Evolution of Metal Pollution in the Golden Horn Turkey Sediments Between 1912 and 1987

2001-05-01
Gaye, Tuncer
Tuncel, Süleyman Gürdal
Turgut, Balkaş
The Golden Horn is a heavily polluted water body in a large metropolitan area with a population of approximately 10 million. A 3-m Long undisturbed core sample was collected in the Golden Horn, from research vessel RV Knorr, during the third leg of the joint Turkish American Black Sea expedition in 1989. The core was sliced and dated using the Pb-210 isotope technique. The bottom of the core corresponds to the year 1912, Each slice was analysed for major, minor and trace elements by inductively coupled plasma emission spectrometry (ICP), The masses of the measured elements can account for approximately half of the sediment mass, The lithophilic elements Li, K, Rb, Mg, Ca, Ba, At, La, Ti, V, Mn, Fe, Co and Ni account for more than 90% of the elemental mass and do not show any change in their concentrations between 1912 and 1987, Although anthropogenic elements Mo, Zn, Cr, Cu, Ag, and Cd account for a minute fraction of the elemental mass, their concentrations increase along the core, signifying human influence on chemical composition of the Golden Horn Sediments. Lead was enriched at the bottom of the core suggesting pollution of Golden Horn sediments by this element even at the beginning of the century, but observed concentrations of the remaining anthropogenic elements, at the bottom of the core, can be explained by sedimentary material. Concentrations of pollution-derived elements do not change significantly between 1912 and 1950, but their concentrations increase sharply in the second half of the century. A factor analysis applied to the data set has shown that the inorganic fraction of the Golden Horn sediments includes crustal, marine and two anthropogenic components. One of the anthropogenic components is attributed to the discharges from an iron and steel plant. The second anthropogenic component, which accounted for a larger fraction of system variance, is due to discharges from industries, particularly metalwork plants.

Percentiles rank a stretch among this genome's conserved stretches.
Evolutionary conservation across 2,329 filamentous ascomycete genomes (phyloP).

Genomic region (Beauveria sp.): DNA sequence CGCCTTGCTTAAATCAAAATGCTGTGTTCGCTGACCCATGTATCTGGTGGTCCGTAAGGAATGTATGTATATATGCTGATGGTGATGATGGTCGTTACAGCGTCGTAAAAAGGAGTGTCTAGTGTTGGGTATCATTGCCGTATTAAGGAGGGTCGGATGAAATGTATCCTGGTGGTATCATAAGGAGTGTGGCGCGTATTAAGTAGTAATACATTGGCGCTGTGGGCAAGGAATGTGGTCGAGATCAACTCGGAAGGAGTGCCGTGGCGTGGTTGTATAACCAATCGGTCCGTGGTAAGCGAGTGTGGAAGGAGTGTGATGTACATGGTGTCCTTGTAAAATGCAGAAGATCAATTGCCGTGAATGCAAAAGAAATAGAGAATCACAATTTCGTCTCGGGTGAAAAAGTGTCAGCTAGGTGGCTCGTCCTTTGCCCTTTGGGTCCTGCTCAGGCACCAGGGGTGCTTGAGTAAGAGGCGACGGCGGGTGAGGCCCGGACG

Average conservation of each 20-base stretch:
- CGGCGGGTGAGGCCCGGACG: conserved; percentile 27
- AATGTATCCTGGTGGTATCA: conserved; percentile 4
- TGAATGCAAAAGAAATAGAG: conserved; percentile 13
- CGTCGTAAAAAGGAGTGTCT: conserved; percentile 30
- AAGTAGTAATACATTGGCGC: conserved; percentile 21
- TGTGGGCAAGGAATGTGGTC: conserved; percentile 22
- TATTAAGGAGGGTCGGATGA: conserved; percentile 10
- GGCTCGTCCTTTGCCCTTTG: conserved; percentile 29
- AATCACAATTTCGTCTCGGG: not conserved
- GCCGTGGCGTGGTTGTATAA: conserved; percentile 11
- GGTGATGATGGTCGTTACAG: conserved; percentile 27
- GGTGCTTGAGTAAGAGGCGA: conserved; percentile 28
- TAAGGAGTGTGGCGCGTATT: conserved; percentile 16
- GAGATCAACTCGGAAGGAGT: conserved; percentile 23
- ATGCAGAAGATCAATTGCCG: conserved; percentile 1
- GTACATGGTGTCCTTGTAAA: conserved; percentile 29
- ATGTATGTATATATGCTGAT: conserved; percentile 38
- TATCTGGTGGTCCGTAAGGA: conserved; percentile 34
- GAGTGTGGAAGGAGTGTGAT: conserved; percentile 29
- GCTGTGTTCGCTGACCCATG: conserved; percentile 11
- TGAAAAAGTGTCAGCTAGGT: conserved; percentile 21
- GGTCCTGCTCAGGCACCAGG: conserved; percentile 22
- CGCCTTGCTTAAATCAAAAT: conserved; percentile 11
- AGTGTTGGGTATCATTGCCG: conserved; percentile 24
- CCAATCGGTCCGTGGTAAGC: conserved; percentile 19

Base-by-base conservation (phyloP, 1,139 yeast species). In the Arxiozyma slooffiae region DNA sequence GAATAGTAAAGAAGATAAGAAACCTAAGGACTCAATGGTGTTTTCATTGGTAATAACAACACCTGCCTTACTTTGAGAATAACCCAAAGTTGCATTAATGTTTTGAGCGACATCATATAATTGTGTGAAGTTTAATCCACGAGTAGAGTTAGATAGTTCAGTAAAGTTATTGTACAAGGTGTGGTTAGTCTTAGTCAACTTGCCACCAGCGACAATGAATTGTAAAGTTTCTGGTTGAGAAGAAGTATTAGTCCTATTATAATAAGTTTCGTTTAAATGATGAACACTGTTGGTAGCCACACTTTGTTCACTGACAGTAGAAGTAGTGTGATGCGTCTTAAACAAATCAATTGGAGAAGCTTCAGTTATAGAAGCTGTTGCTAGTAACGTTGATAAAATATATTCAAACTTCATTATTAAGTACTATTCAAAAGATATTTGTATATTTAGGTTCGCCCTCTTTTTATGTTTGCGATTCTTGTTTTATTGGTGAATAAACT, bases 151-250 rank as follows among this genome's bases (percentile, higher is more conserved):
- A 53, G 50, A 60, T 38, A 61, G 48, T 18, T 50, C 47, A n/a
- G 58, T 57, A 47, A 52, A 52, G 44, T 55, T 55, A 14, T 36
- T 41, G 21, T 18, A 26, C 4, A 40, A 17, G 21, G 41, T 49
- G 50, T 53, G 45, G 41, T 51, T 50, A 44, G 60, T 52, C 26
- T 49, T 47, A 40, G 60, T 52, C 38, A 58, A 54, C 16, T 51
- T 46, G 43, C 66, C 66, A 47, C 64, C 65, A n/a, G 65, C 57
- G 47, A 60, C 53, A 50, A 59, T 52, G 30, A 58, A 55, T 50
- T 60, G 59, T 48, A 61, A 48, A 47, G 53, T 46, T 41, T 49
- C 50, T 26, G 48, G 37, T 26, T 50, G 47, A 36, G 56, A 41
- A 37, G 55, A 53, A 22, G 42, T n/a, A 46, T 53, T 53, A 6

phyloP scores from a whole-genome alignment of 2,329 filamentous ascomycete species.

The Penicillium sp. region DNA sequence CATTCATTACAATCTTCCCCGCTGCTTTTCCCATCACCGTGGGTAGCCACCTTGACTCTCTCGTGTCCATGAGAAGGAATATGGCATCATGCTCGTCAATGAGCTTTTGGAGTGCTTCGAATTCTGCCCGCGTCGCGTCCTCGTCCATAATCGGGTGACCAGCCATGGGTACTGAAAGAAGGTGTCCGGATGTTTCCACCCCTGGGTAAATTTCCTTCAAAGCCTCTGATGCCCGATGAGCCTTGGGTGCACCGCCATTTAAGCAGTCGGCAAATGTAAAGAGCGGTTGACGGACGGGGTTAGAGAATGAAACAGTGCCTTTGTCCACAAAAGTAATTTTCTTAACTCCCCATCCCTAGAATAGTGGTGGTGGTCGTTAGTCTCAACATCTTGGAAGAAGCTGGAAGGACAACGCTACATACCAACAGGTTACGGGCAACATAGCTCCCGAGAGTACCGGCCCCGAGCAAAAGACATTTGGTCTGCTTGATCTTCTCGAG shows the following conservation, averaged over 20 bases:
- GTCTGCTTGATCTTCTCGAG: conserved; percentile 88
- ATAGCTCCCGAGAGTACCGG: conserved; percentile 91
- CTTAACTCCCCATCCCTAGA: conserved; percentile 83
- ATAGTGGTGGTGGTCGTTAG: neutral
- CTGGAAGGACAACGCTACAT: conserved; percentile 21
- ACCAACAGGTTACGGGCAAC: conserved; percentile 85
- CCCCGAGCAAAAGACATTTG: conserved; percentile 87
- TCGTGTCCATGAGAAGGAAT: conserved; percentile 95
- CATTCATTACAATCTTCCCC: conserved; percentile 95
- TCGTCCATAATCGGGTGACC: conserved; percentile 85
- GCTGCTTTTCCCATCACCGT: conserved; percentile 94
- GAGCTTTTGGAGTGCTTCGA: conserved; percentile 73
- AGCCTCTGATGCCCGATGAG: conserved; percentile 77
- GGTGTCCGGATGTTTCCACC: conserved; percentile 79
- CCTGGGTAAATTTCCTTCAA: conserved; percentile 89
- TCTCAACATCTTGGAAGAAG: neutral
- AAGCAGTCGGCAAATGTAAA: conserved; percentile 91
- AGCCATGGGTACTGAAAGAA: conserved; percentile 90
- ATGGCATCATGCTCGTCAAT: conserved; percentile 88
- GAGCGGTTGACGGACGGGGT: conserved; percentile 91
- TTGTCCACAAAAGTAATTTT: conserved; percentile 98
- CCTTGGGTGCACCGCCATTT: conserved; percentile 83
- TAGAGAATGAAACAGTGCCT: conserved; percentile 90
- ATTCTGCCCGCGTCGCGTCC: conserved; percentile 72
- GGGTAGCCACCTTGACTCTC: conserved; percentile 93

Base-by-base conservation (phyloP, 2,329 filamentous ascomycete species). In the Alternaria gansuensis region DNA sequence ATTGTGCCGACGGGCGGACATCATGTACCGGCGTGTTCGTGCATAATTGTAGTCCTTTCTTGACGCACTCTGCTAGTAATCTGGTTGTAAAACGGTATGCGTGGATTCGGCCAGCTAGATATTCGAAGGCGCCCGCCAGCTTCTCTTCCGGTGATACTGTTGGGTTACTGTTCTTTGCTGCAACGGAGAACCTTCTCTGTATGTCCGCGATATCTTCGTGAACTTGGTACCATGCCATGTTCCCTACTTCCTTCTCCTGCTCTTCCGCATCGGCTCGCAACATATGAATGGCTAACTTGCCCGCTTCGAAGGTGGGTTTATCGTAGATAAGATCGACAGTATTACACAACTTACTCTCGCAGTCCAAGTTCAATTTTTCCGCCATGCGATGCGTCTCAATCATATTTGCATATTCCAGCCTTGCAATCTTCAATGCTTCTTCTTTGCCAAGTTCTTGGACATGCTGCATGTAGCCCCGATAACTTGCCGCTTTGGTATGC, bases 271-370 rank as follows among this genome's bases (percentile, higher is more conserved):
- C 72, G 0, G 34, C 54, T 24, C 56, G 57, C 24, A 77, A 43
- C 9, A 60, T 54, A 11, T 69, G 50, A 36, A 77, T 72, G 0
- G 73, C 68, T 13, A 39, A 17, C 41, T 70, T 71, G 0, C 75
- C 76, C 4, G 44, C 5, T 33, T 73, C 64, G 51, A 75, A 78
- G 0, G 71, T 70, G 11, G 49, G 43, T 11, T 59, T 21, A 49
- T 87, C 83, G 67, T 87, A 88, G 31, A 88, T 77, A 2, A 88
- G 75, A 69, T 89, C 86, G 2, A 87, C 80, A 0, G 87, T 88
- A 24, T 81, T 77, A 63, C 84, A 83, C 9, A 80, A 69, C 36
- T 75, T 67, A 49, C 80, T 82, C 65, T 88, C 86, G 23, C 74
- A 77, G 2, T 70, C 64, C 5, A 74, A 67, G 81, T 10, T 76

Marine Pollution Bulletin

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Citation Formats
T. Gaye, S. G. Tuncel, and B. Turgut, “Evolution of Metal Pollution in the Golden Horn Turkey Sediments Between 1912 and 1987,” Marine Pollution Bulletin, pp. 350–360, 2001, Accessed: 00, 2020. [Online]. Available: https://hdl.handle.net/11511/31173.